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mvdernbaseball:

Real Friends // Dirty Water

i said i’m selfish, i’m a liar and i’m broken
shit runs through my head every day that i would never tell anyone
you’re just like me
the only difference is that i’m honest enough to scream my flaws
in the lines of this song

mvdernbaseball:

Real Friends // Dirty Water

i said i’m selfish, i’m a liar and i’m broken

shit runs through my head every day that i would never tell anyone

you’re just like me

the only difference is that i’m honest enough to scream my flaws

in the lines of this song

(Source: realfri-nds)


socimages:

Bathing suit fashion and the project of gender.
By Lisa Wade, PhD
I came across this ad for bathing suits from the 1920s and was struck by how similar the men’s and women’s suits were designed.  Hers might have some extra coverage up top and feature a tight skirt over shorts instead of just shorts but, compared to what you see on beaches today, they are essentially the same bathing suit.
So, why are the designs for men’s and women’s bathing suits so different today? Honestly, either one could be gender-neutral. Male swimmers already wear Speedos; the fact that the man in the ad above is covering his chest is evidence that there is a possible world in which men do so. I can see men in bikinis. Likewise, women go topless on some beaches and in some countries and it can’t be any more ridiculous for them to swim in baggy knee-length shorts than it is for men to do so.
But, that’s not how it is.  Efforts to differentiate men and women through fashion have varied over time.  It can be a response to a collective desire to emphasize or minimize difference, like the unisex pants below marketed in the 1960s and 70s.  It can also be, however, a backlash to those same impulses.  When differences between men and women in education, leisure, and work start to disappear – as they are right now – some might cling even tighter to the few arenas in which men and women can be made to seem very different.

Lisa Wade is a professor of sociology at Occidental College and the co-author of Gender: Ideas, Interactions, Institutions. You can follow her on Twitter and Facebook. View Larger

socimages:

Bathing suit fashion and the project of gender.

By Lisa Wade, PhD

I came across this ad for bathing suits from the 1920s and was struck by how similar the men’s and women’s suits were designed.  Hers might have some extra coverage up top and feature a tight skirt over shorts instead of just shorts but, compared to what you see on beaches today, they are essentially the same bathing suit.

So, why are the designs for men’s and women’s bathing suits so different today? Honestly, either one could be gender-neutral. Male swimmers already wear Speedos; the fact that the man in the ad above is covering his chest is evidence that there is a possible world in which men do so. I can see men in bikinis. Likewise, women go topless on some beaches and in some countries and it can’t be any more ridiculous for them to swim in baggy knee-length shorts than it is for men to do so.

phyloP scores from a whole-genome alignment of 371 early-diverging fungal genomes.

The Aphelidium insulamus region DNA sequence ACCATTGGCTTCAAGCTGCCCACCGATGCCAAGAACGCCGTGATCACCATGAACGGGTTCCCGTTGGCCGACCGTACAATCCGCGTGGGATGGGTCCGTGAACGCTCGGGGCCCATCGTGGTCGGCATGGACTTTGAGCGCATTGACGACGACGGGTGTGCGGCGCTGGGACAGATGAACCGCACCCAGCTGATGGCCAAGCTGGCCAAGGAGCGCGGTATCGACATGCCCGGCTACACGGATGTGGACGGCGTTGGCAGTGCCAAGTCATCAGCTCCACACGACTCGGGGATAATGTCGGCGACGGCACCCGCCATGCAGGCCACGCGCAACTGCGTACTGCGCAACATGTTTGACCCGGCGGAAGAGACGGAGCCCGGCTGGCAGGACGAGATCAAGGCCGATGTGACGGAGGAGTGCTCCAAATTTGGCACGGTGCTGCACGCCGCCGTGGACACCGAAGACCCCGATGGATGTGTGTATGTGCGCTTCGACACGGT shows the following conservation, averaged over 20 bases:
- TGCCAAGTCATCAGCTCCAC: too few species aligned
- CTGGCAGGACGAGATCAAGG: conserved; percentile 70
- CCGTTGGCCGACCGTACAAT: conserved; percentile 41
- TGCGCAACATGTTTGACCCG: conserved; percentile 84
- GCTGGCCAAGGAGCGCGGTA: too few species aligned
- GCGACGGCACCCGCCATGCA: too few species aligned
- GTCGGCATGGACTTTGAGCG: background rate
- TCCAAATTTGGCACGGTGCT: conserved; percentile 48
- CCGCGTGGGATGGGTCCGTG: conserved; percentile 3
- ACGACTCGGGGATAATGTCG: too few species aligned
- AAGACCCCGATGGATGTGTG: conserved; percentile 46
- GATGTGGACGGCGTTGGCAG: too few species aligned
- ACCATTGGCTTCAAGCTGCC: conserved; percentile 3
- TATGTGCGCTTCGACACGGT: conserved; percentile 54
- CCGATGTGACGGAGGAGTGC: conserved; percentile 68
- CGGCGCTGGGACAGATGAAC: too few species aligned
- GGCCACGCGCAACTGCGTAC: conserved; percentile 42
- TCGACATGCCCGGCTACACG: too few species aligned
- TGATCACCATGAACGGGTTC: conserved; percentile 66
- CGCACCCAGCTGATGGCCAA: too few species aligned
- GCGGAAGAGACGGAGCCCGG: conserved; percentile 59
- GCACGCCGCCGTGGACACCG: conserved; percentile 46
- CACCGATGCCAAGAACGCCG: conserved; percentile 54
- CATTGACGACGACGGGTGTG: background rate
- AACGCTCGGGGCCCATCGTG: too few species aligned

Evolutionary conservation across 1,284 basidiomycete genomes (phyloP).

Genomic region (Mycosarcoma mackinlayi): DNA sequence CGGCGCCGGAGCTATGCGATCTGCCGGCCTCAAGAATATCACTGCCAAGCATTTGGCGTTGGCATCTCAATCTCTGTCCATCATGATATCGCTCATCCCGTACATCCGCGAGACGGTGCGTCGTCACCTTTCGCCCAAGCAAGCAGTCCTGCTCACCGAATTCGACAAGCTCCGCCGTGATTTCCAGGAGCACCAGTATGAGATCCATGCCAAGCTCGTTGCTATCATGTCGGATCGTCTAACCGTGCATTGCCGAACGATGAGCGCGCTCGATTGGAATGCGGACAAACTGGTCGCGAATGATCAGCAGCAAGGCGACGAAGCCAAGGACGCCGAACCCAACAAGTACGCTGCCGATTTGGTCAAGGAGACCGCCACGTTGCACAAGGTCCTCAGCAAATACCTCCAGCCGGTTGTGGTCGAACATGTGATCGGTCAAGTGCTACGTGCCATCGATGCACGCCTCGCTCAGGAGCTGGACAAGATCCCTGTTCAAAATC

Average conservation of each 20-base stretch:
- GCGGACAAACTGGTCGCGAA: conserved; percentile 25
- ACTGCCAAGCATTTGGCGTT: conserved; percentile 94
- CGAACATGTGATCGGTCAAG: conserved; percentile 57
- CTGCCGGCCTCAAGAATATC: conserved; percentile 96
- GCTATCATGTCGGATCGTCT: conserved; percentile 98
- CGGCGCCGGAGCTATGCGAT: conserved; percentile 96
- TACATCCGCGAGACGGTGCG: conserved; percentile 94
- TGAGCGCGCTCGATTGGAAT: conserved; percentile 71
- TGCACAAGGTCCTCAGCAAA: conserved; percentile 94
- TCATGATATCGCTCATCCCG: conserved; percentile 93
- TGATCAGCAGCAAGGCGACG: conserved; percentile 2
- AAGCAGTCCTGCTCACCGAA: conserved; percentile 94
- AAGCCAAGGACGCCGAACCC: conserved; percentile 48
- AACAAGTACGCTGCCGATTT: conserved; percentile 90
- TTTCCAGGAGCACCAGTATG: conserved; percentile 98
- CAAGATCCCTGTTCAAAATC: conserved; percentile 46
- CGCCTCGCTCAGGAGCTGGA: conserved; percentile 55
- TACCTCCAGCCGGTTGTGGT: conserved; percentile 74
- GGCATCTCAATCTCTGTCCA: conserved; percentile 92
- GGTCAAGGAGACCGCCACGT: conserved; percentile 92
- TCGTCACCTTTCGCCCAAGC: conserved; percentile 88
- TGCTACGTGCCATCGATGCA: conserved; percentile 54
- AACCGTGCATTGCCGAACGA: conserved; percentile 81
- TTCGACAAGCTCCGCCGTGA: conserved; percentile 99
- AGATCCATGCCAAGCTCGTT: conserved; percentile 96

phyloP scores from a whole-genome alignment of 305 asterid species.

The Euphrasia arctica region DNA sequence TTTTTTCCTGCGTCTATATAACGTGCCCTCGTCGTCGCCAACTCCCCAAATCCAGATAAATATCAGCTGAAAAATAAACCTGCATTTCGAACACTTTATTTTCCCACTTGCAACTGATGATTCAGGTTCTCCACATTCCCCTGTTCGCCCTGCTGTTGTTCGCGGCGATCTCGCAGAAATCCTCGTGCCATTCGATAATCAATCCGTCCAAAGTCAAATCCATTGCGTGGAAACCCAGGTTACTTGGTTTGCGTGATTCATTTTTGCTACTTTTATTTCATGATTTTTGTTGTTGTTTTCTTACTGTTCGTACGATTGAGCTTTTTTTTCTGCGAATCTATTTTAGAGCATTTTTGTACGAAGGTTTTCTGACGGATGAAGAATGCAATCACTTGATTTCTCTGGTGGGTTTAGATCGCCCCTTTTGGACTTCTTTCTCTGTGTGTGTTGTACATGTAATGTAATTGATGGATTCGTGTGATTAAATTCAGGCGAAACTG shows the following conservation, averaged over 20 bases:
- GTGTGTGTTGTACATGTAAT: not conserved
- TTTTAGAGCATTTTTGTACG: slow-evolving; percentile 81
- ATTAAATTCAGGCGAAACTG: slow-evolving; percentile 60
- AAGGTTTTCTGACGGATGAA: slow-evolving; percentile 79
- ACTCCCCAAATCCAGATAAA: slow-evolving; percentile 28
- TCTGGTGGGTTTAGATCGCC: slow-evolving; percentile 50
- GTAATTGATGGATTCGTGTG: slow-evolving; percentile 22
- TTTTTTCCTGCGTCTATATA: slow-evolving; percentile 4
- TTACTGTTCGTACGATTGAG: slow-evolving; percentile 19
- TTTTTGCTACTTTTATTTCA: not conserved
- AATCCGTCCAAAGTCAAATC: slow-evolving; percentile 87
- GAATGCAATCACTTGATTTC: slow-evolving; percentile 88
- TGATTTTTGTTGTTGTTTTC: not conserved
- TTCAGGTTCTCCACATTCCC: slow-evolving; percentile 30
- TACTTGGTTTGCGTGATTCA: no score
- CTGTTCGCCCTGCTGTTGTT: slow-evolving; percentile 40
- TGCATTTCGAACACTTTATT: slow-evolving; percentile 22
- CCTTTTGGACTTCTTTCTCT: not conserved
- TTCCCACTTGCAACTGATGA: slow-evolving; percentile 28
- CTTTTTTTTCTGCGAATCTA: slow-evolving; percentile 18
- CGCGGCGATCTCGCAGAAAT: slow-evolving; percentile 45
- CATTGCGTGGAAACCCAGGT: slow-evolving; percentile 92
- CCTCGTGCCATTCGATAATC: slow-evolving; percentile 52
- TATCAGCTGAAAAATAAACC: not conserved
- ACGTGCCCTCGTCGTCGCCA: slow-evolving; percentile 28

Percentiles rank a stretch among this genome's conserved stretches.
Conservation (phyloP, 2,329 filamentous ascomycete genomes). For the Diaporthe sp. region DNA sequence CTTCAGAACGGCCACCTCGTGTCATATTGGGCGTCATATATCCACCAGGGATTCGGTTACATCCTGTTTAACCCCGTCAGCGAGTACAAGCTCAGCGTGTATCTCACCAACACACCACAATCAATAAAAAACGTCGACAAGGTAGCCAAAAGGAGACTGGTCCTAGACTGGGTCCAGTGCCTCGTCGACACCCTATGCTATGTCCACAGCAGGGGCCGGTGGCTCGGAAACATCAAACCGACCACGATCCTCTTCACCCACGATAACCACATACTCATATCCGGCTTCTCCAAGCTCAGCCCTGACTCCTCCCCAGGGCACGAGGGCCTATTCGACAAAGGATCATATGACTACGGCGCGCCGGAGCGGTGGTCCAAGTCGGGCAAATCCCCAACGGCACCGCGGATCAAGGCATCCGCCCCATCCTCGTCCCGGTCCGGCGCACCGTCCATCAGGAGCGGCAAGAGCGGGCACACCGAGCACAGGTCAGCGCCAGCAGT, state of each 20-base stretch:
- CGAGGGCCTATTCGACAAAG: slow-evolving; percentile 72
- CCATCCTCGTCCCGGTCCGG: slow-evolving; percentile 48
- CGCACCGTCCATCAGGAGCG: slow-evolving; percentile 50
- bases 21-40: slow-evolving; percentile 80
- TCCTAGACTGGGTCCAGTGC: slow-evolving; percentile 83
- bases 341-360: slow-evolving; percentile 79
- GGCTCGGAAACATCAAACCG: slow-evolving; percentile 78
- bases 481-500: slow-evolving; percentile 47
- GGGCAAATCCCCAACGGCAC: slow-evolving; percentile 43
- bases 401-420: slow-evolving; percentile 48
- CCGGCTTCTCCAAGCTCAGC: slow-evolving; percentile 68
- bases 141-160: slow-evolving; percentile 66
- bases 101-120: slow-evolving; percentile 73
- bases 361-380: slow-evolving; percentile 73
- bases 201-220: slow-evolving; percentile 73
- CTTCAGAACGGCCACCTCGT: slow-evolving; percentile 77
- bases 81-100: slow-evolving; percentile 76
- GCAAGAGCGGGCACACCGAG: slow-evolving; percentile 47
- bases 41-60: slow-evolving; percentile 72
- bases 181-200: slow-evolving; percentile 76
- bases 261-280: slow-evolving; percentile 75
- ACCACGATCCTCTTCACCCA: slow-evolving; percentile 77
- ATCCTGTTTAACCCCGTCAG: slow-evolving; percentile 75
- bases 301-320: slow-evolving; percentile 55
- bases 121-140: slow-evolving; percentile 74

But, that’s not how it is.  Efforts to differentiate men and women through fashion have varied over time.  It can be a response to a collective desire to emphasize or minimize difference, like the unisex pants below marketed in the 1960s and 70s.  It can also be, however, a backlash to those same impulses.  When differences between men and women in education, leisure, and work start to disappear – as they are right now – some might cling even tighter to the few arenas in which men and women can be made to seem very different.

2007_06_19unisex

Lisa Wade is a professor of sociology at Occidental College and the co-author of Gender: Ideas, Interactions, Institutions. You can follow her on Twitter and Facebook.


dear-travis:

magic-bowtie-dreams-221b:

thempress:

People look down on McDonald’s employees but fail to realize that if all these folks left McDonald’s and pursued “better careers”  your ass wouldn’t be able to get a McDouble with an Oreo McFlurry at 3am. 

You can’t demand a service while simultaneously degrading those who provide it for you. 

You can’t demand a service while simultaneously degrading those who provide it for you. 

Retail in general.


A man came to our class once,
he claimed to be a fair judge
with daughters he loved.

He asked a question to the class:
“When should a minor be tried
as an adult?”
and students began raising their hand

“murder”
he wrote it up on the board.

“robbery”
he wrote it up on the board.

I said, “Rape”
and he paused, he asked
for clarification

“You mean violent rape?”

“no I mean rape.
It is all the same.”

he looked to a boy
who said “rape only if
he used a weapon and
hurt her.”

and I said, “rape is rape,
whether his weapon is a knife,
drugs, or guilt. She said no.”

he shook his head,
and wrote
“Violent rape” on the board
anyways.

I never understood,
because you can kill somebody
quietly and peacefully with drugs,
or with guns and knives or cars;
but nobody cares if the murder was “violent”

it was still murder.

— #yesallwomen by Amanda Katherine Ricketson (via theyellowbrickroad)

(Source: -poetic)